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NIXONLAND by Rick Perlstein

NIXONLAND

The Rise of a President and the Fracturing of America

By Rick Perlstein

Pub Date: May 1st, 2008
ISBN: 978-0-7432-4302-5
Publisher: Scribner

A richly detailed descent into the inferno—that is, the years when Richard Milhouse Nixon, “a serial collector of resentments,” ruled the land.

Nixon, notes Perlstein (Before the Storm: Barry Goldwater and the Unmaking of the American Consensus, 2001), entered office in 1969 as a minority president, having narrowly won a three-way race. He determined to improve his lot by banking much political capital on a Republican sweep of Congress in 1970, the odds for such a sweep having improved over the decade with the spectacular rise of the conservative Sun Belt. Yet the Republicans were soundly defeated, which, by Perlstein’s account, cast an already paranoiac, enemies-list-keeping Nixon into a blue funk and the dead certainty that his enemies had it in for not just him but all that was right and good about America. Thus the rise of Nixonland, a nation born of cultural civil war. Perlstein works the Nixonland notion to near-schtickery, but the point is well-taken, for the culture war that Pat Buchanan talks of today was born of the battle between so-called counterculture and the sector whom Nixon brilliantly conceived as the “silent majority.” “If you were a normal American and angry at the [Vietnam] war,” his campaign rhetoric assured, “President Nixon was the peacenik for you.” Not, alas, as long as Henry Kissinger had any say in the matter. The culture war was much more than rhetorical, Perlstein adds: Those construction workers in New York beat up women protestors as well as men, hippies were regularly murdered out in the hinterlands and Nixon’s advance men made sure to “allow enough dissenters into the staging areas” where his speeches would be made to make sufficient fuss that the president, with nary a spontaneous bone in his body, could make stentorian noises in reply to the effect of “I told you so.” Strangely, it all worked: Nixon won the 1972 election hands-down, the services of the plumbers having been entirely unneeded. He even carried Chicago.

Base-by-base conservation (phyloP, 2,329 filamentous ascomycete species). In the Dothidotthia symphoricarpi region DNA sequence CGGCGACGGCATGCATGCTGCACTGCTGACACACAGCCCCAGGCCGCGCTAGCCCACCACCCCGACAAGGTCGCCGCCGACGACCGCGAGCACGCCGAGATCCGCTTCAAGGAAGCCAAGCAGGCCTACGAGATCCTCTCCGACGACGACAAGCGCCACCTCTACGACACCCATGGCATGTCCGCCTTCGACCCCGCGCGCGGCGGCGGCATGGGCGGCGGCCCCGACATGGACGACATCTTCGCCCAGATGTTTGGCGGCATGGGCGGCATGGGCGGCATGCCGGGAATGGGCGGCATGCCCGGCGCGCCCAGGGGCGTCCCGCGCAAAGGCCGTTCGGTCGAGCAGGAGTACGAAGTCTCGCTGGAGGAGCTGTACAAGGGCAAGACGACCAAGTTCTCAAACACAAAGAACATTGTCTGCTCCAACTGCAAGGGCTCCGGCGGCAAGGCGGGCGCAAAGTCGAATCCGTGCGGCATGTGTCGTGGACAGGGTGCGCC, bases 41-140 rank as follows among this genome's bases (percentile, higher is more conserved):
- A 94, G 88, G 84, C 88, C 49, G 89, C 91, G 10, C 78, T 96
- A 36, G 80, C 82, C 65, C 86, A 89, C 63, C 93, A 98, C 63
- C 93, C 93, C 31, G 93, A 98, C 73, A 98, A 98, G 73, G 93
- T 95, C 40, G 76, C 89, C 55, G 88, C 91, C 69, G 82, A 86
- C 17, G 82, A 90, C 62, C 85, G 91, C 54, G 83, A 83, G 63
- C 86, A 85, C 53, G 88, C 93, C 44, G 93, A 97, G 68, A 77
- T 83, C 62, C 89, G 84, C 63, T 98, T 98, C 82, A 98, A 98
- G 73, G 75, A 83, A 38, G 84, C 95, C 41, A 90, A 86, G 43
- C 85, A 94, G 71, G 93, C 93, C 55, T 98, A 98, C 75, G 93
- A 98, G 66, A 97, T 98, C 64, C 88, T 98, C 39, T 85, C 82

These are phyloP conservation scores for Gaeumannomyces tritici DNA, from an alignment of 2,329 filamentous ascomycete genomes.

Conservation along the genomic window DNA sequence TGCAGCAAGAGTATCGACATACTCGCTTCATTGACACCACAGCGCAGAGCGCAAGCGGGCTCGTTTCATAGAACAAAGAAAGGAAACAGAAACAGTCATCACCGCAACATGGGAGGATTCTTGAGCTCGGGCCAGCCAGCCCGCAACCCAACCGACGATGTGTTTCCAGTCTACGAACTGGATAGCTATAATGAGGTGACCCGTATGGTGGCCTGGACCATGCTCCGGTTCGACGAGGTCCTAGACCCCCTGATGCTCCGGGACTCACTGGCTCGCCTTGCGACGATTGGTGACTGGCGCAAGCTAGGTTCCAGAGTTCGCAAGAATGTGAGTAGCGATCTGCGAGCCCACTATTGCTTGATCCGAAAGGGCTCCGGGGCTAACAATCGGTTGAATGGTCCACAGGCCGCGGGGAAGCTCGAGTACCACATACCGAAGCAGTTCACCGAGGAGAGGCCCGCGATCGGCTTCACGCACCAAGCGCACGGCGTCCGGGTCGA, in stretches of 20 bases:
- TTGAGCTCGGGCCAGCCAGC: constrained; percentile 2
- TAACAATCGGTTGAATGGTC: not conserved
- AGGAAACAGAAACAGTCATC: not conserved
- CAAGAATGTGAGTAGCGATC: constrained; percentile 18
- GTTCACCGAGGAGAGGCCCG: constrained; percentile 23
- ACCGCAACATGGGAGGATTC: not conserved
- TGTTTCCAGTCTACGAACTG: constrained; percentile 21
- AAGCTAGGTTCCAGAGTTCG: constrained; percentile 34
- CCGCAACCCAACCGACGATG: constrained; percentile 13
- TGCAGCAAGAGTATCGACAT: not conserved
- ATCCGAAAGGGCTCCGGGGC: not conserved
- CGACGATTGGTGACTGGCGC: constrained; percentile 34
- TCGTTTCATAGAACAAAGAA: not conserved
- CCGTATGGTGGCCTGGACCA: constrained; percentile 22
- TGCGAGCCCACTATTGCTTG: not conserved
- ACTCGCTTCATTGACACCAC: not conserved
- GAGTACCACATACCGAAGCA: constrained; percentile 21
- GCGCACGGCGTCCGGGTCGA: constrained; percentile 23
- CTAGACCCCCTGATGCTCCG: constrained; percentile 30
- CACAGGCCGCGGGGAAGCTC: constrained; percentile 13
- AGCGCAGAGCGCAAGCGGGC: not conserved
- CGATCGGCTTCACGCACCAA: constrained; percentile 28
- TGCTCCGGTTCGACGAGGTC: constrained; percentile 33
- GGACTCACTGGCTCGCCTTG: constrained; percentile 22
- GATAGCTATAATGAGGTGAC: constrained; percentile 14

A solid work of political history, if necessarily long and grim in the telling.